85. Teaching Skills

Having a passion for birdwatching means you’ll be great at teaching. Why? Because people who are passionate about a topic are usually very inspiring and the excitement of the topic rubs off on others. Passing on your knowledge to others helps you to reflect on your own bird knowledge and continue to learn more.

86. Learn Jargon

Jargon is the type of language that certain communities have and use regularly. When you’re able to pick up the certain term which birdwatchers use you’ll have an instant bond with them. It will make you feel like you speaking a whole new language which is really rewarding. Check out some of these birder words to get you started .

87. Improved Problem Solving

Your problem-solving skills will be greatly improved when bird watching. One way to challenge this skill is when trying to identify a bird. Sometimes it’s like trying to solve a puzzle. All you observation need to fit together to get a correct ID. Other ways to challenge your problem-solving skills is to try and find solutions for problems such as bully birds, pests, or how to get your yard conditions just right to attract the bird you want to see.

88. Learn New Technology

Although bird watching can be really simple, there is an opportunity for you to learn about new technology. Some great birdwatching technology includes optic binoculars, scopes, trail cameras, and using high spec digital cameras.

Personal Development Benefits of Birdwatching

Personal Development Benefits of Birdwatching

89. Habit Forming

When you’re birdwatching, the reward of seeing any type of bird is enough to build habits. You quickly learn to continue filling your feeders, then observing at a specific time and you get the reward of seeing the birds. What’s more is birdwatching can help you develop good habits like waking early, becoming more active, or making time for yourself to relax.

90. Goal Setting

Spotting birds can become quite addictive and you’ll soon find yourself setting goals to see more and more birds. Joining challenges such as the nationwide birdwatch can really help to push you to improve your birdwatching skills.

91. Journal Inspiration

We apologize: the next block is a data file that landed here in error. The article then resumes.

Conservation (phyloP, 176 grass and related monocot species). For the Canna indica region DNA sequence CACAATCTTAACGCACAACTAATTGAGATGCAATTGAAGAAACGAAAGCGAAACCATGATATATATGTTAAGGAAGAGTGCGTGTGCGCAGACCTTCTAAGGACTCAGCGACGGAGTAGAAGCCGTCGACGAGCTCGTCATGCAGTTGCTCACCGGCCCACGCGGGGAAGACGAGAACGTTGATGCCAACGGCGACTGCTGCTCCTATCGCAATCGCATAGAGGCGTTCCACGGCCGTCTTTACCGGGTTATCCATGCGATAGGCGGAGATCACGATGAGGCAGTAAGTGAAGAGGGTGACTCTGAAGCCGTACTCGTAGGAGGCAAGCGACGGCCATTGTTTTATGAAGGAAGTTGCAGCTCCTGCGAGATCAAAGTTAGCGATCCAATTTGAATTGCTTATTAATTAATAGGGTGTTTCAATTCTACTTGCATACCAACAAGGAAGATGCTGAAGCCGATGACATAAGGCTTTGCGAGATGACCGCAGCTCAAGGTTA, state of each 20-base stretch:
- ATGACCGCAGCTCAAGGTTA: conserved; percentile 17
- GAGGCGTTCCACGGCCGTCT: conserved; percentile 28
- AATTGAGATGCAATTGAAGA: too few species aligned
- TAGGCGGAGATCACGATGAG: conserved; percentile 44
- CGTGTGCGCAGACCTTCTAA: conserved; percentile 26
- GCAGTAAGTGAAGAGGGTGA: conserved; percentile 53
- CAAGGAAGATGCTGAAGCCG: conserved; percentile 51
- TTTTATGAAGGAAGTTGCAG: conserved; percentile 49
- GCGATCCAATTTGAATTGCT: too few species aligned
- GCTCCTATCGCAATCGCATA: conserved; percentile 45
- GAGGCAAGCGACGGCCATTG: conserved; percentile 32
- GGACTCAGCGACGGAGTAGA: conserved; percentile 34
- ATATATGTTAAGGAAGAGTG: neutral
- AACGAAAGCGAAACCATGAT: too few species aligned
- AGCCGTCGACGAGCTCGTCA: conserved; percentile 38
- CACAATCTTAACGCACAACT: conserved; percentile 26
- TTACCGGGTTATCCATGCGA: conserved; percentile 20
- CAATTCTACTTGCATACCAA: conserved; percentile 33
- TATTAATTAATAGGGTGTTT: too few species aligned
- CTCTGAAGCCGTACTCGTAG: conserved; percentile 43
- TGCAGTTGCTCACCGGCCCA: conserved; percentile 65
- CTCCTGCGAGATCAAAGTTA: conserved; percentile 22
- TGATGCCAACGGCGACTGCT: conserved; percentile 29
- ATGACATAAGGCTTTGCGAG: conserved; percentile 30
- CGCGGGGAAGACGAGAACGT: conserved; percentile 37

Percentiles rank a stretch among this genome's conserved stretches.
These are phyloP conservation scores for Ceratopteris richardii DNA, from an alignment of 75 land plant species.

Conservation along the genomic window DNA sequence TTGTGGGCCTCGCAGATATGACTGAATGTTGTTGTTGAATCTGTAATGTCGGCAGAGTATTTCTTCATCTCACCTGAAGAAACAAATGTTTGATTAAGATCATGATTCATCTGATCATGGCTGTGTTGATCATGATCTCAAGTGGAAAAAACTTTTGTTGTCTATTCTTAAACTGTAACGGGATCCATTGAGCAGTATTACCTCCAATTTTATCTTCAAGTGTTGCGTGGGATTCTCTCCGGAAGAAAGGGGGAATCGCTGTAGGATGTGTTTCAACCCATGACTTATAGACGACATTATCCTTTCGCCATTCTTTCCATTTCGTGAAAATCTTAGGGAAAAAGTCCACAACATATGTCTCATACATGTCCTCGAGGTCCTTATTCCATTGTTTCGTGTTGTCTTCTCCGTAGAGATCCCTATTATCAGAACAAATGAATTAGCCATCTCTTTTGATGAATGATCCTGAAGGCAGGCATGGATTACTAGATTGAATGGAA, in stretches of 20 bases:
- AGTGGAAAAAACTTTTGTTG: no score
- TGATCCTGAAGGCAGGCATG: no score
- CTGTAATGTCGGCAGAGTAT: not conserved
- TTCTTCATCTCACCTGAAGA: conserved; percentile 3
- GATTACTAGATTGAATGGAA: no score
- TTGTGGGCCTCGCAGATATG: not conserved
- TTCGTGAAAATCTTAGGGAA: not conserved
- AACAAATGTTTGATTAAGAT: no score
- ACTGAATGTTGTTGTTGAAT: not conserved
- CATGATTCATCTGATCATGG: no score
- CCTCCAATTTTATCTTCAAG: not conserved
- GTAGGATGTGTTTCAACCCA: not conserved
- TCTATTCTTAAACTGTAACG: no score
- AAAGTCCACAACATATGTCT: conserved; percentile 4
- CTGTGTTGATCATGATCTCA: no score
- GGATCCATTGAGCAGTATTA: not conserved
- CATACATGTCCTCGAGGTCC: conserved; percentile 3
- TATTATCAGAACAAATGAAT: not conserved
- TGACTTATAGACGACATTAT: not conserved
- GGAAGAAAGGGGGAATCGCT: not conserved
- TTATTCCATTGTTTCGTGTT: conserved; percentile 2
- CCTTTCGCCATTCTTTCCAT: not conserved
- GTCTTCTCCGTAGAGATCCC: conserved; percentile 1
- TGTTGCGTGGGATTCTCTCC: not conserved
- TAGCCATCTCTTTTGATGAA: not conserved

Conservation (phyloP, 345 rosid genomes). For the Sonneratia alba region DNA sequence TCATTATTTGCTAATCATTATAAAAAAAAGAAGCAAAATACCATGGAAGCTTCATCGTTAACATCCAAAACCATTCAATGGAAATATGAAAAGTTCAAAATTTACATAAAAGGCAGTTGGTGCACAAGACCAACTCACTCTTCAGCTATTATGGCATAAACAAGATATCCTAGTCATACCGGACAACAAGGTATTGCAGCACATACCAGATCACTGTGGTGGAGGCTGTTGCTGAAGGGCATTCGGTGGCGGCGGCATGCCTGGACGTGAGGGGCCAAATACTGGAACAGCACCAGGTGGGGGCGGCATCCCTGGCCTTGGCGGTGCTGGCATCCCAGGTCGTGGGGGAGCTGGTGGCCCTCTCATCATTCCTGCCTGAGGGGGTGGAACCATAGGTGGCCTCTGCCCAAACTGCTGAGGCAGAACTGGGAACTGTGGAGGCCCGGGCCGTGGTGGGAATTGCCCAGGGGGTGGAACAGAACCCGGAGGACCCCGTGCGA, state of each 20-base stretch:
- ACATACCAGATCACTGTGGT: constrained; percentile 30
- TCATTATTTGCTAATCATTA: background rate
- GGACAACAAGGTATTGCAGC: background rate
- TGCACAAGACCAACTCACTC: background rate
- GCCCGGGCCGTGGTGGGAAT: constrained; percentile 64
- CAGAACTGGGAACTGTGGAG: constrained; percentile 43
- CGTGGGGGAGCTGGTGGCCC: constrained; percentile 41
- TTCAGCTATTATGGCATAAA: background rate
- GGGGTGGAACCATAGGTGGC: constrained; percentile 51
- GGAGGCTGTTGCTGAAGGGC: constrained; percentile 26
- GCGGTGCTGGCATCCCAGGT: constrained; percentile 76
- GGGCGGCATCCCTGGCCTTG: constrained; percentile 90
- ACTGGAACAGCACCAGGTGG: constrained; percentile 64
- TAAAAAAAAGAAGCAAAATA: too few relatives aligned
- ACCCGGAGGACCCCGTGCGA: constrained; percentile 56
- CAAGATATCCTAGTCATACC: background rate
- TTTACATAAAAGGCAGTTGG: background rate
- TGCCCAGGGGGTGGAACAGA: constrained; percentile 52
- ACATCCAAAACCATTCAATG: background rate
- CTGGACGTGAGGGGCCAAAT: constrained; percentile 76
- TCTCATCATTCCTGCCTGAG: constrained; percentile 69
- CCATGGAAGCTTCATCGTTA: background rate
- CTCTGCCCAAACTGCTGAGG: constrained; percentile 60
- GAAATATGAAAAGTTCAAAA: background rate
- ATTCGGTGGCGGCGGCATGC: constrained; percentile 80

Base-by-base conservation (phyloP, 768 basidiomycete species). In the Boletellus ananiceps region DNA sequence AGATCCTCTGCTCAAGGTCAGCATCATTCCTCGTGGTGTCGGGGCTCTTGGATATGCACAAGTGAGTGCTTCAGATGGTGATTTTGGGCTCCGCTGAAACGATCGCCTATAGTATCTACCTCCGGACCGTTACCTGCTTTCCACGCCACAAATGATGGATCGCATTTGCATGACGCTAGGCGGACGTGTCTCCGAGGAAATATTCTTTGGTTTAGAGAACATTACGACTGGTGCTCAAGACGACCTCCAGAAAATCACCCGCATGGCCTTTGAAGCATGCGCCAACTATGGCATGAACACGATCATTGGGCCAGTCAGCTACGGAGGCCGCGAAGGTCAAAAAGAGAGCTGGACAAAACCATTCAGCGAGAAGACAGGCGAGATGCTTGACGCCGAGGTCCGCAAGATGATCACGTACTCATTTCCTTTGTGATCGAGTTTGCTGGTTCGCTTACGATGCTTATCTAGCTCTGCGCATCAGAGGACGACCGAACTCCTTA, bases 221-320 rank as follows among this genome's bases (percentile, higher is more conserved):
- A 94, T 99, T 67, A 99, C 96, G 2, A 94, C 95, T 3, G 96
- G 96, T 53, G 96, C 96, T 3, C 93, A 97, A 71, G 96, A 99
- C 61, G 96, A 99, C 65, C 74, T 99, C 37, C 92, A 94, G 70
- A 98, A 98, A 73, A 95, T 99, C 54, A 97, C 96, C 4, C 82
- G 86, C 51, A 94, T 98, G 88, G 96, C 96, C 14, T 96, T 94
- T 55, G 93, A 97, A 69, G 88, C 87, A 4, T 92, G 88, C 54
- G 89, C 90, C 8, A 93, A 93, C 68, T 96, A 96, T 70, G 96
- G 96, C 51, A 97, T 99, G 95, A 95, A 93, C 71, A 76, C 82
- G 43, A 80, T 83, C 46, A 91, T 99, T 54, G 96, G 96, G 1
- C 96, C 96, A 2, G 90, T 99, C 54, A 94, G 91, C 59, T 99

Journaling has become quite trendy in the last few years. But birdwatchers have always been great at keeping journals of their birding experiences. These can include details of birds you’ve seen, drawings, or even places you’ve traveled. Journaling can really help you document your journey with nature or even your own mental health.

92. Transferable Skills

All these new skills you’re learning from birdwatching can be used in other areas of your life. Your employer, family, and friends are sure to enjoy your improvements with commutation skills, self-control, and problem-solving. Don’t be surprised when they comment on how these are having a positive effect on your life.

93. Reduce Boredom

You’ll never be bored when you start birdwatching. If you ever have time to spare use it to watch the birds or explore to find more birds. Even in the wee hours and the sun has gone down, listen for any nocturnal activity. Or check out some more Birds and Wild articles to improve your birdwatching knowledge.

94. Better Work-Life Balance

A hobby like birdwatching gives you time to relax and unwind from the daily tasks that you do at work. This is time for yourself to detach from the stress and strains of work life. The benefit of birdwatching for your physical, mental, emotional social health can make up for the strain that your job puts on these areas.

Financial Benefits of Birdwatching

Financial Benefits of Birdwatching

95. Creates Jobs

A survey by the fishing and wildlife service’s found that spending on Bird watching in 2016 created 782,000 jobs and $35 billion in employment income. [Source]

For younger birders, they may even want to consider turning a passion for birds into a career. Think of something like an ornithologist, wildlife rehabber or tour guide. There is even the option for more creativity such as bird artist, writer, or photographer.

96. Can Be Low Cost

Birdwatching can be completely free. All you need is to take yourself to areas where you’ll see birds and start looking and listening.

Obviously, like any hobby, if you want to get more serious about it you can start spending to attract birds to your yard. You may even want to buy a set of good birding binoculars and a field guide.

97. Buy New Gadgets

Like any hobby bird watching has plenty of gadgets you can learn to use to improve your skills.

Binoculars may not seem like a good gadget at first, but optical binoculars are like two little telescopes to carry around with you. Birdwatching gadgets are innovative and work well alongside modern technology such as your smartphone. It’s never been so easy to capture your bird sighting and keep a memory of them with you forever.

98. Seeing Bird Enjoy Your Equipment

Did you know that spending money on experiences is a way to increase your own happiness? I mean spending money on yourself is fun. But you can’t deny the joy you feel when you what a bird enjoying a new seed or that new birdbath you’ve installed in your yard. [Source]

99. Bird Watching Good For Economy

There are 45 million birdwatchers in the USA. That results in a whole lot of money being spend on birdwatching as a bobby. In fact, birdwatching brings in $80 billion for the U.S economy every year. That includes anything from buying feeders and equipment to the expenses of planning a trip away to birdwatch. Birdseed is a $4 billion industry alone. [Source]